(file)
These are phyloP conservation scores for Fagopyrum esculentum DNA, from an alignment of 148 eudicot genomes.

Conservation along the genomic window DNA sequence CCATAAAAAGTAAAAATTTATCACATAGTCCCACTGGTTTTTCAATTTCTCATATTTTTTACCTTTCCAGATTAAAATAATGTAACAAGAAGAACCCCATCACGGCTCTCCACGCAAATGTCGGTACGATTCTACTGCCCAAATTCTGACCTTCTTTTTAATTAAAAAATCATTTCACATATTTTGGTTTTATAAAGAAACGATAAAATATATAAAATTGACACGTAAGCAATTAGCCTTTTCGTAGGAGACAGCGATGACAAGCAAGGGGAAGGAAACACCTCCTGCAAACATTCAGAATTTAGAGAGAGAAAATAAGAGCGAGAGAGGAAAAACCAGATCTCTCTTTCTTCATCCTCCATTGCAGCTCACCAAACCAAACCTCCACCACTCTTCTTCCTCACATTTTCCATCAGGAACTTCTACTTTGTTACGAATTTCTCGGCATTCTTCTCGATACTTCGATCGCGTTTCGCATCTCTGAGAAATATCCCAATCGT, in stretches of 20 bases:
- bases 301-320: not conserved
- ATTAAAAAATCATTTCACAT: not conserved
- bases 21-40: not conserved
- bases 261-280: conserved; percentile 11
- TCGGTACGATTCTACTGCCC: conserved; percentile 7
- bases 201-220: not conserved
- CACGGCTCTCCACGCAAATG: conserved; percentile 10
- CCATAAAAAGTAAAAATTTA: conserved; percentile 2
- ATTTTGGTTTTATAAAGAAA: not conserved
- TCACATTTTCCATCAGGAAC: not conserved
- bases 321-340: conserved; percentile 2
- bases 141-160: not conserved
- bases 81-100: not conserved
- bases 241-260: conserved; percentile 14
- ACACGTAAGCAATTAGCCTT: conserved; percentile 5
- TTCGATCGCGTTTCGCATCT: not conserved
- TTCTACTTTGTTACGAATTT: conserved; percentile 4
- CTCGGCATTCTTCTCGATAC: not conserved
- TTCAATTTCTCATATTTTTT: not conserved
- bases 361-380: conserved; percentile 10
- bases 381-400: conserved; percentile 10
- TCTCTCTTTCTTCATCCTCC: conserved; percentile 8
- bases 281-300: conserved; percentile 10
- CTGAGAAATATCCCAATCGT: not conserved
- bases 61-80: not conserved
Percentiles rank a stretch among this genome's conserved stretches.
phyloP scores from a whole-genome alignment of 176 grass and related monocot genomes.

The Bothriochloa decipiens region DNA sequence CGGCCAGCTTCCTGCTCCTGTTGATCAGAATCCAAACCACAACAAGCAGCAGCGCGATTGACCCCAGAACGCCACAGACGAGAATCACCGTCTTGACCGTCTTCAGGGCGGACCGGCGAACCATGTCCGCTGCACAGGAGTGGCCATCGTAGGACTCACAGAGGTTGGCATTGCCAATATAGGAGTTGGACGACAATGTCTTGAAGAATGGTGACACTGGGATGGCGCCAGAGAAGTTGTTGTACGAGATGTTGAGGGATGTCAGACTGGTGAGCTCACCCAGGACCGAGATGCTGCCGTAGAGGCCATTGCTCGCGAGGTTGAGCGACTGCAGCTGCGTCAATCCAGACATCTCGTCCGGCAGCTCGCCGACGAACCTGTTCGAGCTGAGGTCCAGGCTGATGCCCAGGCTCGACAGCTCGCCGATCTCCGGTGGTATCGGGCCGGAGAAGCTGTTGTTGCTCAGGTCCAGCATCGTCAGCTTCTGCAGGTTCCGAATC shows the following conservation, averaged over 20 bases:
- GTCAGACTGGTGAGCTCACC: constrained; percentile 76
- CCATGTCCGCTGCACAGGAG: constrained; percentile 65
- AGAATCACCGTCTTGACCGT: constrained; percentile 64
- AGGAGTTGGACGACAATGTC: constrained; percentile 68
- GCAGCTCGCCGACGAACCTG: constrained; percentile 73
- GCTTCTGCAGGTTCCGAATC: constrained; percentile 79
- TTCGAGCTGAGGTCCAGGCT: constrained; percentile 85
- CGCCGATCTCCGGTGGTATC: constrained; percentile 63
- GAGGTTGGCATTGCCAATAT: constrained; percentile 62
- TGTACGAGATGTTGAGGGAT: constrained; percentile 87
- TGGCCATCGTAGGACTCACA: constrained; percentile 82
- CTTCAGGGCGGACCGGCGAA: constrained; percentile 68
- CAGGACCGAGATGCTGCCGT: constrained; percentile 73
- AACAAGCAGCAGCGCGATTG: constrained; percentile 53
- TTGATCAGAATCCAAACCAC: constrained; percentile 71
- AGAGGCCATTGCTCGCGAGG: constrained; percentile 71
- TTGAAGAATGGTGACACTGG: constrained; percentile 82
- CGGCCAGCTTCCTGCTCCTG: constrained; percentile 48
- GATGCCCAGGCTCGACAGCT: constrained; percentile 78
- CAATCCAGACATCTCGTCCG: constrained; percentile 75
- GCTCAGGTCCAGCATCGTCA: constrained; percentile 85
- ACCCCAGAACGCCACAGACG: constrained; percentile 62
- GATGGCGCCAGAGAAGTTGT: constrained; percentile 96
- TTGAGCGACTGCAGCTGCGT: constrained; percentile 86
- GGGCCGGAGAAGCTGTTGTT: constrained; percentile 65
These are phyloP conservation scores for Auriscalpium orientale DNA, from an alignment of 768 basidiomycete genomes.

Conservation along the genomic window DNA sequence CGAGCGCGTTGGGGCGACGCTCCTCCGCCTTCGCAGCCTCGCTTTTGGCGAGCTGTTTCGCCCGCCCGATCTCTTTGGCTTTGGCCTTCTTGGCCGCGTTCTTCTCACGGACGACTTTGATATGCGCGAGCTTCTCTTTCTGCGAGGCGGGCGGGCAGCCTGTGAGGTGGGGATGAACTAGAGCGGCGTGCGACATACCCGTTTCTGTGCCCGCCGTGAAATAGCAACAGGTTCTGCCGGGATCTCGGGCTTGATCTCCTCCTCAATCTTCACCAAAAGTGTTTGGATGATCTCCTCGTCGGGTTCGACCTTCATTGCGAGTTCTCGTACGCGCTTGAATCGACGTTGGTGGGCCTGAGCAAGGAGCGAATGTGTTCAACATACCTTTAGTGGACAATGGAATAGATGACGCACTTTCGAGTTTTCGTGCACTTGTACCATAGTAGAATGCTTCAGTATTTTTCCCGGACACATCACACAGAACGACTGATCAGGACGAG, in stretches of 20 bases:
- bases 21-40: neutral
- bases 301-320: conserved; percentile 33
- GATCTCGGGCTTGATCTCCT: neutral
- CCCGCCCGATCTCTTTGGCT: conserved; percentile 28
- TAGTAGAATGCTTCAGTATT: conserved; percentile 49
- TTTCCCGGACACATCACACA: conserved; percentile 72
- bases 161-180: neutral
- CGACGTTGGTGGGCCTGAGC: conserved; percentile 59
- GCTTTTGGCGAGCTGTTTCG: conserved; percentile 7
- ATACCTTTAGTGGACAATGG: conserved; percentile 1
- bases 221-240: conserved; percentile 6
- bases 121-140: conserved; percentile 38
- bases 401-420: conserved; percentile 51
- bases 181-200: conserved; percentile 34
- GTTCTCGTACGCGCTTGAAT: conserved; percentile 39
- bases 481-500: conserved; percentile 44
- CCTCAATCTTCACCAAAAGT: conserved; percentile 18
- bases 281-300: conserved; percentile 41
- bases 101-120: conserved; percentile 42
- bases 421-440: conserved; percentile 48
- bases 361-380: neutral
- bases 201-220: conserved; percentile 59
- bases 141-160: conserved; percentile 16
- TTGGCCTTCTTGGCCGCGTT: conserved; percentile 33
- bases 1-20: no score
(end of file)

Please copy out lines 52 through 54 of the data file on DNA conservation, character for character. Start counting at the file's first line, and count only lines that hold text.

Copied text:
- ACCCCAGAACGCCACAGACG: constrained; percentile 62
- GATGGCGCCAGAGAAGTTGT: constrained; percentile 96
- TTGAGCGACTGCAGCTGCGT: constrained; percentile 86